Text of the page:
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Clown Alley - Circus of Chaos

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Artist: Clown Alley

Album: Circus of Chaos

Label: Southern Lord

Review date: May. 16, 2007

Call it a case of "Band, Interrupted" - maybe for the better, all things considered. As one of the juicer tendrils in the Melvins' family bramble (on account of the membership of future Melvins bass players Lori Temple Black and Mark Deutrom), the lone 1986 album of San Francisco's Clown Alley documents a young band just finding its footing.

Don't expect the off-kilter rhythms or amorphous riffs that characterized the Melvins' output of that time, however. Fronted by shouter David Duran, formerly of New Mexico's brand-confusion ragers Jerryz Kids, the group vacillates between bracing crossover ("Unplugged", "The Lie") and weirdo midtempo numbers, like the "We Care A Lot"-styled death disco of "On the Way Up". Likewise, "Theme" screws a vestige of Haight-Ashbury psychedelia into the ground amidst Deutrom's swirling, open-stringed chords. Other tunes check in somewhere between, like the chugging shuffle of "The Second Day" or "The Grey Men's" downer plod-cum-thrashcore.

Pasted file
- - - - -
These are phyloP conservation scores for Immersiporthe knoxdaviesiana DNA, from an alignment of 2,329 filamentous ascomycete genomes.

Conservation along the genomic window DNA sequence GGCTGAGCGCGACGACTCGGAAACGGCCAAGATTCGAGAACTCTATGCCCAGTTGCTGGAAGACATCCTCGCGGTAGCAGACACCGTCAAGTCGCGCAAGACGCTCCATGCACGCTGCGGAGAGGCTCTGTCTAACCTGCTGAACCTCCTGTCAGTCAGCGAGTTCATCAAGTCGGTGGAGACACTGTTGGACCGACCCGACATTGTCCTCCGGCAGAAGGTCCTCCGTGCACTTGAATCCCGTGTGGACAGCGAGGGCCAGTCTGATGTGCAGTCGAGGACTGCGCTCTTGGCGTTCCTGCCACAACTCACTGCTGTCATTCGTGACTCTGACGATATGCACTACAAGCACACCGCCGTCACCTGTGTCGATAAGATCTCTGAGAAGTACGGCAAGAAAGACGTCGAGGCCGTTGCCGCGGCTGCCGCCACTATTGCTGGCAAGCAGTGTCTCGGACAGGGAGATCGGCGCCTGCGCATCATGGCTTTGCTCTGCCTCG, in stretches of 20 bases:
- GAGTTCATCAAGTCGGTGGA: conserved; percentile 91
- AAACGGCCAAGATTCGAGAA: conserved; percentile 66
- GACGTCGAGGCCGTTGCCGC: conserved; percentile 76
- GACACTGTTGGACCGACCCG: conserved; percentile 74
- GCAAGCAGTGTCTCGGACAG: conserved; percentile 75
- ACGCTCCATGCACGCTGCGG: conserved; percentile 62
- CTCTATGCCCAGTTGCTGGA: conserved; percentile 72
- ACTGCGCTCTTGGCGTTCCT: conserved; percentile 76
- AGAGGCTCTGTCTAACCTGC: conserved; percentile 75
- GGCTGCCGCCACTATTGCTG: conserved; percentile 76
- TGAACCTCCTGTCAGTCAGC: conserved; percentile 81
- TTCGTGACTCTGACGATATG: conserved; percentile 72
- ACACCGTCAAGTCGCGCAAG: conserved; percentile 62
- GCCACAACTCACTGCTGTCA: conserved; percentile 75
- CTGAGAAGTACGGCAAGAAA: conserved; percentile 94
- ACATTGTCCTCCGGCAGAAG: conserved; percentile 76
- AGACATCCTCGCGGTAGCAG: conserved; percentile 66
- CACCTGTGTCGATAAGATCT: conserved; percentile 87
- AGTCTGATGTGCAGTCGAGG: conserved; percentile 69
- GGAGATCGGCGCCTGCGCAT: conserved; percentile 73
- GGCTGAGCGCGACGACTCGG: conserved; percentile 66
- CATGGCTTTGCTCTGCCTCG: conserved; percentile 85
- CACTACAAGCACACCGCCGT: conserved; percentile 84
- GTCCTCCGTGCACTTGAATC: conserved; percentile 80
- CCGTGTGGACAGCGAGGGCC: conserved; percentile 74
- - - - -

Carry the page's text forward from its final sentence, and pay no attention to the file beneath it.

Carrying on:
The album's not without shortcomings, however. Making a timeless classic doesn't appear to have been the top agenda item at the time. For starters, the reliance on riffs that cruise along for a handful of bars before suddenly stopping or stuttering on a dime ("Envy," "The Prey") becomes tiresome after the first few occurrences. The tinny guitar tone and an obnoxious gated snare drum might prove problematic for the younger listener - attributable to an engineer likely bewildered at the prospect of recording music faster and heavier than your average 1980s bear.

As a piece of scene curios, the completist might be left wanting a little bit more; a blurb on the band's history and dissolution might have dispelled some of the lingering mystery, as would tracks from the apparent demo tape depicted in the booklet. And were they the outsiders in their day, a cry in the denim-and-leather wilderness, as Deutrom's choice jab at Metallica in the included UC Davis radio interview suggests? We're left to wonder how it all ended: via Black's subsequent jump into the Melvins, or Deutrom's commitment to his Alchemy label that was soon to release records by Neurosis, the criminally neglected Virulence (a great candidate for a reissue), and yes, the Melvins themselves.Whatever the case, it's now the best clue available from one of few Bay area thrash bands that didn't approach the style via Priest, UFO and crystal meth.

By Adam MacGregor

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